As morning broke yesterday in the UK, a new “Gran Turismo” experience fell into the hands of thousands. The GT Sport demo has been unleashed onto the public, bringing with it a preview of a “new era” for the franchise.
It’s understandable that much of the discussion has been on the title’s graphics and racing experience. However, one feature that has finally seen the light of day is an in-depth livery editor.
We’ve given it a go and want to share some key aspects that players can expect from the feature in GT Sport.
Cars, Helmets and Racing Suits Can All be Colored
Before we go into the nitty gritty of the car customisation, it’s worth pointing out that racing suits and helmets can be painted. There doesn’t seem to be too much customization here, but depending on the type of racing attire used, you can tweak the color scheme as required.
It’s a small addition but will go a long way to making your fantasy racing team look the part. We can’t imagine a worse racing fashion disaster than a perfectly designed car alongside a generic pit crew…
Each Section of The Car Can be Painted Individually
One of the most important aspects of a livery editor is also pretty simple. The ability to paint each part of the body a separate color ultimately makes the process more painless. Thankfully, Polyphony has understood this and everything from the rims to the rear spoiler can be individually painted.
It means that players won’t have to manipulate decals to achieve the effect and opens up many design opportunities. The system is fast and works like you would expect.
Some Decals, Rims and Colours Are Locked Behind In-Game Progression
GT Sport includes a vast array of decals to place on your car. Many real-life (and fictional) companies have provided their likeliness for the game. It means that if you’re trying to make replicas of existing race-cars, the job becomes a lot easier. However, even from the demo one thing is apparent – you’re going to have to earn some of the selection.
According to the demo, some decals are locked behind the miles currency system. This is a specific type of credit used to buy some of the more special content in the game, including cars. The below screenshot shows the type of thing you’ll have to ‘buy’ if you want to include it in your designs. This also goes for custom rims and special colors included in GT Sport.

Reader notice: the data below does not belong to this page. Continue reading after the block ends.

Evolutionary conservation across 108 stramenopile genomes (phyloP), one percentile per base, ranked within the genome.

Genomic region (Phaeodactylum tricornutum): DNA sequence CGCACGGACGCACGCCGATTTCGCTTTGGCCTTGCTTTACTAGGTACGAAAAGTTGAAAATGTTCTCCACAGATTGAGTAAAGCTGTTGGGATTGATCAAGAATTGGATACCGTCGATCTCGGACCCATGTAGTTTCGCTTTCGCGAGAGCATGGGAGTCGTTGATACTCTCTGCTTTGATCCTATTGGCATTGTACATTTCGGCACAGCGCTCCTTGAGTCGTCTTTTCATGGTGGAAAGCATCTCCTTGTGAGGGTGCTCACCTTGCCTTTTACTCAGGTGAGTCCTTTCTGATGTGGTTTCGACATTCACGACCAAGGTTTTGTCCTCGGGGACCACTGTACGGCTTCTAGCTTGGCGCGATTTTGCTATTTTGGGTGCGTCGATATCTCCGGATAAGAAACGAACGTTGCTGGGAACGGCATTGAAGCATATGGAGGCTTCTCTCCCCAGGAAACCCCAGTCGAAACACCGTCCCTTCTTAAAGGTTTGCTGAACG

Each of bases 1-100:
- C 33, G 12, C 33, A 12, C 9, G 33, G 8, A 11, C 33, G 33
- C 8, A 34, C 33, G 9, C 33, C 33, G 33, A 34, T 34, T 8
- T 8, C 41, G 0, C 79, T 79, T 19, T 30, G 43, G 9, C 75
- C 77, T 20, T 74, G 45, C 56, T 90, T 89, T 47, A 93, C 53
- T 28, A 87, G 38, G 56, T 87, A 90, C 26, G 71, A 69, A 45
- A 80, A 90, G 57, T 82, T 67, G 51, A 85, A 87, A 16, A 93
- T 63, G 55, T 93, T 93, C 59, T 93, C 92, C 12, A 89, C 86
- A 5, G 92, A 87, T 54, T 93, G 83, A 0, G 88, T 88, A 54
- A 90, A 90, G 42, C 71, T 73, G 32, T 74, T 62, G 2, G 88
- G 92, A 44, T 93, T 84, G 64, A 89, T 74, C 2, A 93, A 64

Outside of the mileage currency, decals will also be earned through the track experience mode. For the full library of stickers in the game, it’ll have to be unlocked through gameplay.
User Imported Decals Are Confirmed
After much speculation following media previews, the GT Sport demo finally confirms that, yes, players can import their own stickers. Initiated through a system to be hosted on the official Gran Turismo website, SVG files can be uploaded which can then be accessed in-game. This is a massive deal for the livery editor and adds a further level of complexity on top of what’s already there.
Given what we’ve seen artists accomplish on editors with generic shapes, this is sure to take car design to another level. Further details are thin on the ground but confirmation is enough for now. When the full title releases, we’ll have more information on how exactly importing will work.
Racing Items and Custom Color Chip Previews
After putting the final touches on the design of your car, there are still a few elements that can be added for that motorsport flair. Players can add a racing number, window sticker, headlight covers and driver name to the body of the vehicle.
It’s worth noting that in the demo at least, window stickers are restricted to the official GT banner and headlight covers can only be added to certain cars.
Another neat feature is the addition of custom color chips for your livery. These act as previews of the design from within the GT Sport menus. It’s a subtle addition but means that you’ll be able to tell what each livery in your collection is at a glance.
When you’re hours deep into the game, there’s bound to be a lot of liveries, so this is a useful addition.
The Whole System is Very Quick
Other racing games have offered similar tools but suffered some slowdown or quality issues. Polyphony has seemingly taken a lot of care developing their livery editor and it shows.
Through our tests, the feature was swift and didn’t suffer any hold up. Bouncing between layers and parts of the car works as you would expect; expert and newbies alike should learn the tool with relative ease.
GT Sport‘s livery editor is shaping up to be a noble first attempt from Polyphony Digital. The feature is comprehensive and offers a lot of what you would expect with an added level of finesse. We can’t wait to see the full experience when the game launches on October 17.
For more, visit GTPlanet’s new dedicated GT Sport Livery Editor forum to get help or share your own tricks, tips, and discoveries!